Jonathan Savage ’11
During his senior year at Goshen College, Jon founded Studio Ace of Spade, a design and development studio located in downtown Goshen. He graduated with a degree in computer science and business information systems, skills he uses to pursue building the web based upon the idea of simplicity and functionality. When he’s not in the office, he can usually be found in the outdoors fishing or hiking, sitting around a dining room table playing Magic: The Gathering, attempting to cook or watching a Netflix documentary on some obscure topic.
Sean Kauffman ’05
Sean Kauffman, a 2005 computer science graduate, is a principal software engineer at Oracle in Seattle, having survived two acquisitions to arrive there. He also sits on the board of directors for VectorBlox, a hardware startup in Vancouver, BC. In his free time he plays dodgeball, fiddles in an Irish folk band and works on his car.
Anna Engelsone ’01
Currently, I am a Senior Operations Researcher at JDA Software (Rockville, MD), but I came to Goshen College as a 17-year-old international student with only a vague idea of what I wanted to do when I grew up. Two things at GC had a profound influence on my career path: a mentoring relationship with professor David Housman, who encouraged me to get involved in undergraduate math research and apply to graduate school, and DevCorp, which provided real world IT job experience and a chance to develop the programming and database skills that I still use in my work on a daily basis. Continued …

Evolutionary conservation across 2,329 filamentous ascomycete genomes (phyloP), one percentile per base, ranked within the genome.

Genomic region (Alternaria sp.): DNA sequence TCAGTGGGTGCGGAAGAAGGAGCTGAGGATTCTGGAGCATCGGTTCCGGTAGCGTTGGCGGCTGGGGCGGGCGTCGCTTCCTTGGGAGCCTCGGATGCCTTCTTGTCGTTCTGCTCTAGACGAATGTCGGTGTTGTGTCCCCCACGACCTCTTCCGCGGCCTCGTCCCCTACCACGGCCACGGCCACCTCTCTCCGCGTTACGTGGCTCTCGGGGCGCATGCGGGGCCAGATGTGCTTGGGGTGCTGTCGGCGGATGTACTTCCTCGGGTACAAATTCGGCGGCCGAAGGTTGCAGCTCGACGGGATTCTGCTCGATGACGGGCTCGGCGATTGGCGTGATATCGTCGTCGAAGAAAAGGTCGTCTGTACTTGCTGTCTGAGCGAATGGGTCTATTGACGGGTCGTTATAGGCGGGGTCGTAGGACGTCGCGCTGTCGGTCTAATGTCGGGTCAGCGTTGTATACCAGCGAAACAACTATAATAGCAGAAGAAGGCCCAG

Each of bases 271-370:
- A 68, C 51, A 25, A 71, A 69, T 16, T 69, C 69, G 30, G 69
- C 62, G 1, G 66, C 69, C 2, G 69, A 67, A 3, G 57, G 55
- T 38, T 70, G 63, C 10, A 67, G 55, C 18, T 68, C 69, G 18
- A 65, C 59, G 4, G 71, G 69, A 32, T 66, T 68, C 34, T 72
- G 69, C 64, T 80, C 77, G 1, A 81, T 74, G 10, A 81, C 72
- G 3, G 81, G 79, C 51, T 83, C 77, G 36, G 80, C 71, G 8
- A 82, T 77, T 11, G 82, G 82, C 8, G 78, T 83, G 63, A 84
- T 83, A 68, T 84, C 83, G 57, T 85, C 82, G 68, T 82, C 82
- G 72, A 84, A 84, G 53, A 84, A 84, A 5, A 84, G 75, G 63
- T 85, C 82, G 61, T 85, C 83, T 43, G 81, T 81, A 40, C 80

Jon Otto ’01
After graduating from Goshen college with my B.A.s in Computer Science and Fine Arts, I worked for about two years at KMC Controls in New Paris, Indiana. I started out there as a software tester but eventually moved into multimedia design, using animation software to script an training simulation of their flagship control software and using 3D graphics tools to make a modular graphics set to visualize the industrial systems their products control. Then I took a great leap and applied to the JET Programme and became an assistant English teacher working at various junior high schools and elementary schools in Hiroshima Prefecture, Japan. I liked the work and taught through a few organizations until 2011, when I returned to the US to get a M.A. in Teaching English to Speakers of Other Languages/Applied Linguistics at Indiana University. That diploma in hand I’m now back in Japan, teaching English at a private junior/senior high school attached to Kanagawa University.
In my teaching I’ve not done a terribly large amount of work programming, though I did build a website to support foreign assistant language teachers in Sagamihara, Kanagawa in distributing worksheets and information about their home countries to other public schools in the city. I would say though that many principles I learned in GC CS classes have been very useful to me. I often have to break sentences down and explain the specific functions of words in an abstract sense, which is not exactly like reading program code but sometimes feels like a sibling to the process. I also have to explain language to my students or other teachers, which is aided by breaking things down in a simple, step-by-step process much like creating an algorithm. And of course, the basic logical principles we learned in our Discrete Mathematics course have been very useful in nearly every facet of my life because they help me to understand when claims I hear made actually derive from the information provided to support them.